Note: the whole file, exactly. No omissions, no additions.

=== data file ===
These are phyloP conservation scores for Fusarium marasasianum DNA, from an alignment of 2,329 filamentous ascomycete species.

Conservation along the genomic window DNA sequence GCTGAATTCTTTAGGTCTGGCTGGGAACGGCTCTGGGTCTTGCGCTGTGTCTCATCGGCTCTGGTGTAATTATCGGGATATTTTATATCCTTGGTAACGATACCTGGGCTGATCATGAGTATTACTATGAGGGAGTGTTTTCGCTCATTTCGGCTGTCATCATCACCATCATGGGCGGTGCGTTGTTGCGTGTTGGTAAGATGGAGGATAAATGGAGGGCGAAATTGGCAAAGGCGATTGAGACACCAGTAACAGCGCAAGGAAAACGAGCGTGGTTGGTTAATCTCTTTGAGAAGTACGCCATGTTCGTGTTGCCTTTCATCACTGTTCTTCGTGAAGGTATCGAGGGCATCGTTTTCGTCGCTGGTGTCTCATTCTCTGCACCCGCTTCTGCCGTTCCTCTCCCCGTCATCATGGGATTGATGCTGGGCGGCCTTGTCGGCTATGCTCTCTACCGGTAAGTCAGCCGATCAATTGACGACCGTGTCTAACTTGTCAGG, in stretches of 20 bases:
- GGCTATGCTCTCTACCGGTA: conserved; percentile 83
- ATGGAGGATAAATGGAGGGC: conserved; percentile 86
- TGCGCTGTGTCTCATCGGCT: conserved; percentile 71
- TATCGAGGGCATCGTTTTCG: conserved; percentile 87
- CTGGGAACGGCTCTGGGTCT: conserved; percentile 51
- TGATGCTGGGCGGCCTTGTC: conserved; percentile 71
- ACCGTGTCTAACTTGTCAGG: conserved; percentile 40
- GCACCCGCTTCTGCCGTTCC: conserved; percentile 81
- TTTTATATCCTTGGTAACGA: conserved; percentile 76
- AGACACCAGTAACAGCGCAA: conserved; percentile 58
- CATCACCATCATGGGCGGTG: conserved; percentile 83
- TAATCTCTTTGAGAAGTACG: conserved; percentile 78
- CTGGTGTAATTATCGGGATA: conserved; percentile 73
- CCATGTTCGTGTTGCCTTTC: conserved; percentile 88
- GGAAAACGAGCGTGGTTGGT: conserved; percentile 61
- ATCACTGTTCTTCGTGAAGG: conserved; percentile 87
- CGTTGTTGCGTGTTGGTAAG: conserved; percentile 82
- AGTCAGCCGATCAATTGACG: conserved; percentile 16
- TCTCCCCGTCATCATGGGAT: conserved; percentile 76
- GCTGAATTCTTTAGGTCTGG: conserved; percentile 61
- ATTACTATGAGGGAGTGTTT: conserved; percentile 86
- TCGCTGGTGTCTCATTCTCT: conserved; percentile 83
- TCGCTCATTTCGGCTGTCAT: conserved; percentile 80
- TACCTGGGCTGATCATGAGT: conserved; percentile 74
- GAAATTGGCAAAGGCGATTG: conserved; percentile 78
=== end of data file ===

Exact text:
These are phyloP conservation scores for Fusarium marasasianum DNA, from an alignment of 2,329 filamentous ascomycete species.

Conservation along the genomic window DNA sequence GCTGAATTCTTTAGGTCTGGCTGGGAACGGCTCTGGGTCTTGCGCTGTGTCTCATCGGCTCTGGTGTAATTATCGGGATATTTTATATCCTTGGTAACGATACCTGGGCTGATCATGAGTATTACTATGAGGGAGTGTTTTCGCTCATTTCGGCTGTCATCATCACCATCATGGGCGGTGCGTTGTTGCGTGTTGGTAAGATGGAGGATAAATGGAGGGCGAAATTGGCAAAGGCGATTGAGACACCAGTAACAGCGCAAGGAAAACGAGCGTGGTTGGTTAATCTCTTTGAGAAGTACGCCATGTTCGTGTTGCCTTTCATCACTGTTCTTCGTGAAGGTATCGAGGGCATCGTTTTCGTCGCTGGTGTCTCATTCTCTGCACCCGCTTCTGCCGTTCCTCTCCCCGTCATCATGGGATTGATGCTGGGCGGCCTTGTCGGCTATGCTCTCTACCGGTAAGTCAGCCGATCAATTGACGACCGTGTCTAACTTGTCAGG, in stretches of 20 bases:
- GGCTATGCTCTCTACCGGTA: conserved; percentile 83
- ATGGAGGATAAATGGAGGGC: conserved; percentile 86
- TGCGCTGTGTCTCATCGGCT: conserved; percentile 71
- TATCGAGGGCATCGTTTTCG: conserved; percentile 87
- CTGGGAACGGCTCTGGGTCT: conserved; percentile 51
- TGATGCTGGGCGGCCTTGTC: conserved; percentile 71
- ACCGTGTCTAACTTGTCAGG: conserved; percentile 40
- GCACCCGCTTCTGCCGTTCC: conserved; percentile 81
- TTTTATATCCTTGGTAACGA: conserved; percentile 76
- AGACACCAGTAACAGCGCAA: conserved; percentile 58
- CATCACCATCATGGGCGGTG: conserved; percentile 83
- TAATCTCTTTGAGAAGTACG: conserved; percentile 78
- CTGGTGTAATTATCGGGATA: conserved; percentile 73
- CCATGTTCGTGTTGCCTTTC: conserved; percentile 88
- GGAAAACGAGCGTGGTTGGT: conserved; percentile 61
- ATCACTGTTCTTCGTGAAGG: conserved; percentile 87
- CGTTGTTGCGTGTTGGTAAG: conserved; percentile 82
- AGTCAGCCGATCAATTGACG: conserved; percentile 16
- TCTCCCCGTCATCATGGGAT: conserved; percentile 76
- GCTGAATTCTTTAGGTCTGG: conserved; percentile 61
- ATTACTATGAGGGAGTGTTT: conserved; percentile 86
- TCGCTGGTGTCTCATTCTCT: conserved; percentile 83
- TCGCTCATTTCGGCTGTCAT: conserved; percentile 80
- TACCTGGGCTGATCATGAGT: conserved; percentile 74
- GAAATTGGCAAAGGCGATTG: conserved; percentile 78